NEW YORK (CBSNewYork) — A new sculpture floating in the East River looks to shed light on water quality around the city.

Pier 17 on the East River offers stunning views of the Brooklyn Bridge and old ships at port. CBS2’s Vanessa Murdock reports now, there’s something new to feast your eyes on.

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(Credit: CBS2)

“It kind of looks like trash,” said Caitlynn Brown, a visitor from Maine.

“Harbor clean-up. Maybe that’s what it is?” said Kristyn Rose, of Seaport.

Reasonable guesses, but not correct.

The 50-foot-by-50-foot floating plus sign is art. At night, it lights up.

“It’s almost like a lighthouse,” Port Washington resident Arthur Kapinos said.

He’s right. The lights can inform you. They change color in real time to indicate if the water is clean or not clean. The sculpture is called “Plus Pool Light.”

“We wanted to create a way for the public to visualize water quality data,” said Kara Meyer, managing director of Friends of Plus Pool.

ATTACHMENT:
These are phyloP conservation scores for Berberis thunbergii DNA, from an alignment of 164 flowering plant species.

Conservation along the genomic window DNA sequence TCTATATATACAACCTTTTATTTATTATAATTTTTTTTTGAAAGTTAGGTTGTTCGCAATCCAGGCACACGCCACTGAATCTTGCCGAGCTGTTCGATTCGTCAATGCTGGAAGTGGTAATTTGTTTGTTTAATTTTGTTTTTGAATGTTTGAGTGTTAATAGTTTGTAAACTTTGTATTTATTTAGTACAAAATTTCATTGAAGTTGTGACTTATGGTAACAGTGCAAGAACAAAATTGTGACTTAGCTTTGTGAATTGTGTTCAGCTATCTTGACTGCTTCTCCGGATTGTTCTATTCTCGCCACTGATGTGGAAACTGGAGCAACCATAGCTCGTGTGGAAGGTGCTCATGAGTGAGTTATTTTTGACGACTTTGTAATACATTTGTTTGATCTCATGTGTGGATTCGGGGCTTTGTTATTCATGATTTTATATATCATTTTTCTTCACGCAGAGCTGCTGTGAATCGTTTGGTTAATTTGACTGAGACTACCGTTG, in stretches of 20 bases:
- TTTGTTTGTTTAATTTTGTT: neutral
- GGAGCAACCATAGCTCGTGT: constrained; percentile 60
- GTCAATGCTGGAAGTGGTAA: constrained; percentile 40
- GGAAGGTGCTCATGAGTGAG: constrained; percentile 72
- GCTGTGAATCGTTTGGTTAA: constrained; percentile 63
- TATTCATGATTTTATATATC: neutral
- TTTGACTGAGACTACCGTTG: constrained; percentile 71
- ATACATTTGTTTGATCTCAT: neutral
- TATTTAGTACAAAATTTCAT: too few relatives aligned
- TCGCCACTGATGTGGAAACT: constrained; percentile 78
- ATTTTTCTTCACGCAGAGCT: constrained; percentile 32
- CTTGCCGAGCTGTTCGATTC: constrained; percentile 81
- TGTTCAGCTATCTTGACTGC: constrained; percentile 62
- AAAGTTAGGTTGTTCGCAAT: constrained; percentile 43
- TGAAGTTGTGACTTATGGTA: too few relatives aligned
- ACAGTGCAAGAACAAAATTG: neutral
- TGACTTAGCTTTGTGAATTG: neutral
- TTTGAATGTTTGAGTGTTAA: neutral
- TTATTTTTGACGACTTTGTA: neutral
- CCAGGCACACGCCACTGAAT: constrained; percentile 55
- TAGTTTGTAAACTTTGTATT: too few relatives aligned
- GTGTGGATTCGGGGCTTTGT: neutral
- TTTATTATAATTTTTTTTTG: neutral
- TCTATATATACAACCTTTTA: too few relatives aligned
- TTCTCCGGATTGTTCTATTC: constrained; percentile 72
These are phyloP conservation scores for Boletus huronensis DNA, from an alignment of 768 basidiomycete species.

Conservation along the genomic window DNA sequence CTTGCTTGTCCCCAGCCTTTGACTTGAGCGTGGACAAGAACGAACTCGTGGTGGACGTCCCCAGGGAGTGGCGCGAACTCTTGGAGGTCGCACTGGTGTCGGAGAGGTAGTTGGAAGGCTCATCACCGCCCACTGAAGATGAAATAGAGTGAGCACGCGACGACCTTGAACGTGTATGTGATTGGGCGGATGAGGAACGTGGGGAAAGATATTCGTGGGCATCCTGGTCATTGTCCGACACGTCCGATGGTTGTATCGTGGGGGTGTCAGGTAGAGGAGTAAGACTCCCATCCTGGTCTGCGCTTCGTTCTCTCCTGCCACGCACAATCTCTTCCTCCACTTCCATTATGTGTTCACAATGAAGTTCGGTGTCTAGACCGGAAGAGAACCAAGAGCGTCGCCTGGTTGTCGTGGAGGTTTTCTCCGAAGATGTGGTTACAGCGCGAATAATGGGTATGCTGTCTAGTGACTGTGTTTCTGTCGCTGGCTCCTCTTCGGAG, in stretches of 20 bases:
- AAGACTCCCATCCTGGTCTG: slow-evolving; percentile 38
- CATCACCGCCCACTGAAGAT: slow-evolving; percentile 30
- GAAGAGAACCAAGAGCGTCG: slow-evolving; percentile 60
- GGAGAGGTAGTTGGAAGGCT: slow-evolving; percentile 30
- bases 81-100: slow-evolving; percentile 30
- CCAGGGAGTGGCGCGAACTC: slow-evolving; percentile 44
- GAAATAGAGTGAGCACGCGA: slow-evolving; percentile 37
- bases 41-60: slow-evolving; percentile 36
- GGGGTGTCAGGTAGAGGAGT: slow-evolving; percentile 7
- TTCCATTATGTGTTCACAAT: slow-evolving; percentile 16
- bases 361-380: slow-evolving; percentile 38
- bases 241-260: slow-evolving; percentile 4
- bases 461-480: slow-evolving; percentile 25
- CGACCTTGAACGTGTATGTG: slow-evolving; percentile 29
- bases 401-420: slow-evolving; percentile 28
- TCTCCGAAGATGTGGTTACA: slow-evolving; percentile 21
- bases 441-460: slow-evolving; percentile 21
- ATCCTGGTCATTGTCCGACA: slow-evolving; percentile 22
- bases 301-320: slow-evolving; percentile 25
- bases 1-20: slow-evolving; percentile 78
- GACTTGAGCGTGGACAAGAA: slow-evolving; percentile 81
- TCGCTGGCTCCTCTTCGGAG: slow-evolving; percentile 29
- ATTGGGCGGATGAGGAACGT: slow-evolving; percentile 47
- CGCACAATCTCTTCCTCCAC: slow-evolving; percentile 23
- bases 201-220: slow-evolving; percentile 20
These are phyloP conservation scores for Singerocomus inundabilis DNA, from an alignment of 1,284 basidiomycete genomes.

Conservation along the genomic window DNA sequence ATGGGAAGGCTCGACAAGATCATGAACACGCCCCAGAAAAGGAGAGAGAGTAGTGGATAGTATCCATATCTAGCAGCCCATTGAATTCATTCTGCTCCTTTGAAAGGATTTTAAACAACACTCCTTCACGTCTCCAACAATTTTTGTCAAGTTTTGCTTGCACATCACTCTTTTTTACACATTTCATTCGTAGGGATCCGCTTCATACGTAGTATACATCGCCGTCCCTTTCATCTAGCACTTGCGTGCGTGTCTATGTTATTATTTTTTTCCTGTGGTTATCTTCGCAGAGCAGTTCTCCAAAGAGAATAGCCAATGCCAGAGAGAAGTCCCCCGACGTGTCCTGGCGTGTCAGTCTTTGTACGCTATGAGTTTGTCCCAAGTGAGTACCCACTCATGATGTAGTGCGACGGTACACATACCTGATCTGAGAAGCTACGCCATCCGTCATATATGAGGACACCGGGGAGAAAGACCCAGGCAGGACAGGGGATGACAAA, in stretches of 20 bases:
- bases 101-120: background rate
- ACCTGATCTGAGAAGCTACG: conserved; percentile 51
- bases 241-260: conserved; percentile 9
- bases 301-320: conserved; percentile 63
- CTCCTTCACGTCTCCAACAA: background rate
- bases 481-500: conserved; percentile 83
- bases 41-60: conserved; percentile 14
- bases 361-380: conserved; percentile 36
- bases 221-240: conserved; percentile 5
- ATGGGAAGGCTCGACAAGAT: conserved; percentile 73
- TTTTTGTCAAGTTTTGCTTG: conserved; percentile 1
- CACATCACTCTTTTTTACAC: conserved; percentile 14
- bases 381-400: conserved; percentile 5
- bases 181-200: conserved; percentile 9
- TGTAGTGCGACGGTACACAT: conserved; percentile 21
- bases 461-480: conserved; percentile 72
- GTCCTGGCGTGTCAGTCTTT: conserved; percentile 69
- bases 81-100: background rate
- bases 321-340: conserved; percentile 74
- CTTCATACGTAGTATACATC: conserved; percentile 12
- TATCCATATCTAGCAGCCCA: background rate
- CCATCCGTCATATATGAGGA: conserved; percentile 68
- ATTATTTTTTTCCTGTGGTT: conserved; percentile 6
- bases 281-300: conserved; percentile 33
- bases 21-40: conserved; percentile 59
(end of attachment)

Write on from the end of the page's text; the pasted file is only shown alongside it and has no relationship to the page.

(Credit: CBS2)

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Meyer says the plus sign on the water symbolizes positivity and inclusivity.

“It represents the fact that the water is for all of us,” she said.

She adds the quality has improved a lot since the Clean Water Act of 1972 — and since Kramer went for a swim in a 1997 episode of “Seinfeld.”

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Most of the data collected to decide which color the sculpture will glow is collected in the water around Manhattan, but there is some critical information collected at the foot of Belvedere Castle in Central Park.

CBS2 joined Wade McGillis, a professor at Lamont-Doherty Earth Observatory, at the National Oceanic and Atmospheric Administration’s weather station. He’s one of many working to translate water quality into color.

“Think of our river system as a living organism, and if you feed it junk food, it’s not going to be very healthy,” McGillis said.

When it rains, our rivers get a lot of junk from our sewer system. Using total rainfall measured at the castle helps forecast water quality.

“Observances come together every 15 minutes to tell what the lights are going to do,” McGillis said.

One goal: to someday put a floating pool you can actually swim in right in the East River.

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All of the data collected is available to the public at